Chrysler Bankruptcy Opponents Appeal to the US Supreme Court
By Chris Haak
Last week, the US Bankruptcy Court approved the sale of the desirable parts of Chrysler’s assets to a new holding company controlled by Italy’s Fiat SpA, the US Government, and the UAW, over the objections of some secured debtholders, including a group of Indiana pension funds. The objection raised by the secured lenders was that typically, secured debtholders are paid first in bankruptcy proceedings, and if any assets remain, unsecured debtors – such as the UAW’s VEBA healthcare fund – pick up the pieces. Chrysler’s bankruptcy judge, Arthur Gonzalez, has not followed that pattern.
Judge Gonzalez, expecting opposition to his decision to approve the sale quickly, allowed the pension funds to appeal directly to a US appeals court (skipping the normal next level of appeal in the name of expediency). The appeals court accepted the case and a three-judge panel issued an oral opinion that found the sale legal, but stayed the sale until Monday (today) at 4:00 p.m. to allow appeal to the US Supreme Court.
On late Saturday night, as expected, a group of Indiana pension funds submitted a request to US Supreme Court Justice Ruth Bader Ginsburg to issue a stay to allow the full Court to review some of the legal questions posed in this situation. Supreme Court Justices are permitted to decide on their own whether to issue a stay, or may punt the decision to the full court, which means that five of the nine justices would have to approve it. As of right now (8:15 a.m. EST), Justice Ginsberg has not yet ruled on the stay.
The pension funds certainly to bring a good point to the table; I’m obviously not an attorney, but one of the fundamental concepts I saw in business law classes I’ve taken was the order of payment priority in bankruptcy proceedings. However, there is the high likelihood that the decisions made by the bankruptcy court will result in the preservation of more of Chrysler than other alternatives. Were the pension funds to get a better deal, it would mean that other entities are getting a worse deal, and that would likely tear apart the whole thing. Fiat has the right to walk away from the transaction if it’s not closed by June 15 – just one week from today.
Glancing through the appeal document (available here as a PDF), the first thing that struck me was the humor (likely unintentional) of listing all Chrysler, Dodge, and Jeep vehicle model names as “akas:” Chrysler LLC, aka Chrysler Aspen, aka Chrysler Town & Country, aka Chrysler 300, aka Chrysler Sebring, aka Chrysler PT Cruiser, aka Dodge, aka Dodge Avenger, aka Dodge Caliber, aka Dodge Challenger, aka Dodge Dakota, aka Dodge Durango, aka Dodge Grand Caravan, aka Dodge Journey, aka Dodge Nitro, aka Dodge Ram, aka Dodge Sprinter, aka Dodge Viper, aka Jeep, aka Jeep Commander, aka Jeep Compass, aka Jeep Grand Cherokee, aka Jeep Liberty, aka Jeep Patriot, aka Jeep Wrangler, aka Moper (sic), aka Plymouth, aka Dodge Charger.
Quite the cast of characters, isn’t it? I wonder if they forgot the Dodge Charger until the end, because every other model name is alphabetically listed aside from Moper (I’ve heard of Mopar before, but never Moper – is that the entity that hangs its head, gloomy and dejected, if it loses its appeal before the Supreme Court, or is it an obvious typo on a document sent to the Supreme Court that is supposed to represent the name of Chrysler’s parts arm?)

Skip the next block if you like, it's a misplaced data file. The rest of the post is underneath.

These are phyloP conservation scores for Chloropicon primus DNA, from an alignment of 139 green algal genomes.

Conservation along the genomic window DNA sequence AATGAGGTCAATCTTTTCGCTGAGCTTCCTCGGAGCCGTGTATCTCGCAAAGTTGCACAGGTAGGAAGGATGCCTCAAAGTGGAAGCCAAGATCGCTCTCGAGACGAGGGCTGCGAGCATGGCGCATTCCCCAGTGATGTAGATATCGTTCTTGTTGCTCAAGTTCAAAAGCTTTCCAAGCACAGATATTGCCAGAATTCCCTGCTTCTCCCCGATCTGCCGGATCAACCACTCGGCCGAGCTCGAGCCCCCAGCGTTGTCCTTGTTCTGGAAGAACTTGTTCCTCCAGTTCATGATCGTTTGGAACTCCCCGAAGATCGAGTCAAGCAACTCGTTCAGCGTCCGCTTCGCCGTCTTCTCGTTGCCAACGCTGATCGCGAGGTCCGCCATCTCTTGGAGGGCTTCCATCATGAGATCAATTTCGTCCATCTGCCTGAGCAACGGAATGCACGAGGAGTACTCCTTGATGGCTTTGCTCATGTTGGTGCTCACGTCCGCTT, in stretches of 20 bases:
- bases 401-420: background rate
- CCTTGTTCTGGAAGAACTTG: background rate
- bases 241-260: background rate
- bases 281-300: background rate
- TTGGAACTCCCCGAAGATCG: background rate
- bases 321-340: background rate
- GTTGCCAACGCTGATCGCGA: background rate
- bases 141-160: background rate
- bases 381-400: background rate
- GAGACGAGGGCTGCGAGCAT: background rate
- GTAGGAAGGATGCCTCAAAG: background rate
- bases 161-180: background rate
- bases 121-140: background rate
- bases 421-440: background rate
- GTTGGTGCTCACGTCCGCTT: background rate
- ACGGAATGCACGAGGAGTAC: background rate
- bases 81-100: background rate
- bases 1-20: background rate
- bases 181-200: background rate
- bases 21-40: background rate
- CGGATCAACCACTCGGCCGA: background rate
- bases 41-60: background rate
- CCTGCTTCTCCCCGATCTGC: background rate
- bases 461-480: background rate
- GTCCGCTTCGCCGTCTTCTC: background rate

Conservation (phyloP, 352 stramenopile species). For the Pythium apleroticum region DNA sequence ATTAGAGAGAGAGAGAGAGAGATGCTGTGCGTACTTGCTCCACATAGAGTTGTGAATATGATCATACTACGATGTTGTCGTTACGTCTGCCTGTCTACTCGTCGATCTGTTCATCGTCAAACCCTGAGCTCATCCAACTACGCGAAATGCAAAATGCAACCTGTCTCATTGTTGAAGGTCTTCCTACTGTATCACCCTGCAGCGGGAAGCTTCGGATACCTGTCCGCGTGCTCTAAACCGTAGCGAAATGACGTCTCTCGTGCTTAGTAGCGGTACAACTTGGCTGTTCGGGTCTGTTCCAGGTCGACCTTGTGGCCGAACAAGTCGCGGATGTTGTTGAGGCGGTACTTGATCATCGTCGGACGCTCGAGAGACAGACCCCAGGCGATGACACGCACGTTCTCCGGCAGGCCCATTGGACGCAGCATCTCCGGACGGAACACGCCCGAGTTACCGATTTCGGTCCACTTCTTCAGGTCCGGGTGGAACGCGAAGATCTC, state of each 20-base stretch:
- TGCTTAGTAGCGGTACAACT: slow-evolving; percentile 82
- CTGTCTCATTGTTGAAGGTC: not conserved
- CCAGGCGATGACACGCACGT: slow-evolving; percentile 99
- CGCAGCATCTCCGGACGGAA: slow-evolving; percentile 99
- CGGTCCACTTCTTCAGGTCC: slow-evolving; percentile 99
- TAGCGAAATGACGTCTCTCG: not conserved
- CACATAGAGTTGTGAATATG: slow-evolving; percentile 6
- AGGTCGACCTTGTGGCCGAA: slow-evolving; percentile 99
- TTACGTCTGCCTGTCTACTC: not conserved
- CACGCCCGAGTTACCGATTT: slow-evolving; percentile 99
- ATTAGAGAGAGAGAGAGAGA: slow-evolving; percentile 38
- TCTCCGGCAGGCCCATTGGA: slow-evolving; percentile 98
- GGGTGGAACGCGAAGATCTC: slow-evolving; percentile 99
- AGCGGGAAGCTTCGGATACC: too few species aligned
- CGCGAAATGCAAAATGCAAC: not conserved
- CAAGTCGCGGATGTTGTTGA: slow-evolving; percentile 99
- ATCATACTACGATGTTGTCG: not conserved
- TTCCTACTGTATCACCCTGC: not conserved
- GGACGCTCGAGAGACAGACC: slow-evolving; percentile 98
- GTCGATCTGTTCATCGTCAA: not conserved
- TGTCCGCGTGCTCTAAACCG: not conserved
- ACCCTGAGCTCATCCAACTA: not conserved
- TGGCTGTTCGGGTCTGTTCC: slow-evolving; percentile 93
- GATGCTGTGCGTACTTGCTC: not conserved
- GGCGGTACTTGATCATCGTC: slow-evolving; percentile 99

Skimming over the filing’s pages, the pension funds are making the same arguments against the transaction that we’ve heard before: it’s a seizure of private property by the government, the lenders who agreed to the terms did so because they’re TARP recipients, it’s harmful to teachers and police officers in Indiana.
It makes for a compelling story, and on the face, it sounds like they have a solid case (and perhaps they do; as I said, I’m no attorney, and pretty darn far from a Supreme Court Justic). However, BusinessWeek reported at the end of last weekthat the Indiana pension funds didn’t purchase Chrysler’s debt anywhere near face value. While they would certainly lose money, they’re not getting pennies on the dollar for their investment. They bought the debt in 2008 when Chrysler’s perlious financial situation was already well-known, and if the funds’ investment managers weren’t aware of it, they weren’t doing their job very well. (If someone had asked me in mid-2008 if Chrysler debt was a solid investment, I’d have said no.) Proving the distressed value of the bonds was the fact that Indiana paid, on average $0.43 on the dollar for the bonds. They paid about $17 million for a face value of $42 million of Chrysler’s overall $7 billion in secured debt. (The Indiana pension funds are holding less than 1% of Chrysler’s previously-outstanding debt).
The Indiana Pensioners’ lead attorney, Thomas Lauria, said that his clients didn’t buy speculative investments. Any investment that is supposed to show a return over 100% (as in $0.43 back up to $1.00) sounds too good to be true to me. To me, this sounds like a case of Indiana’s investment managers trying to cover their poor investment decisions on some overly-risky investments.
(Psst, hey Indiana, wanna buy a bridge?)
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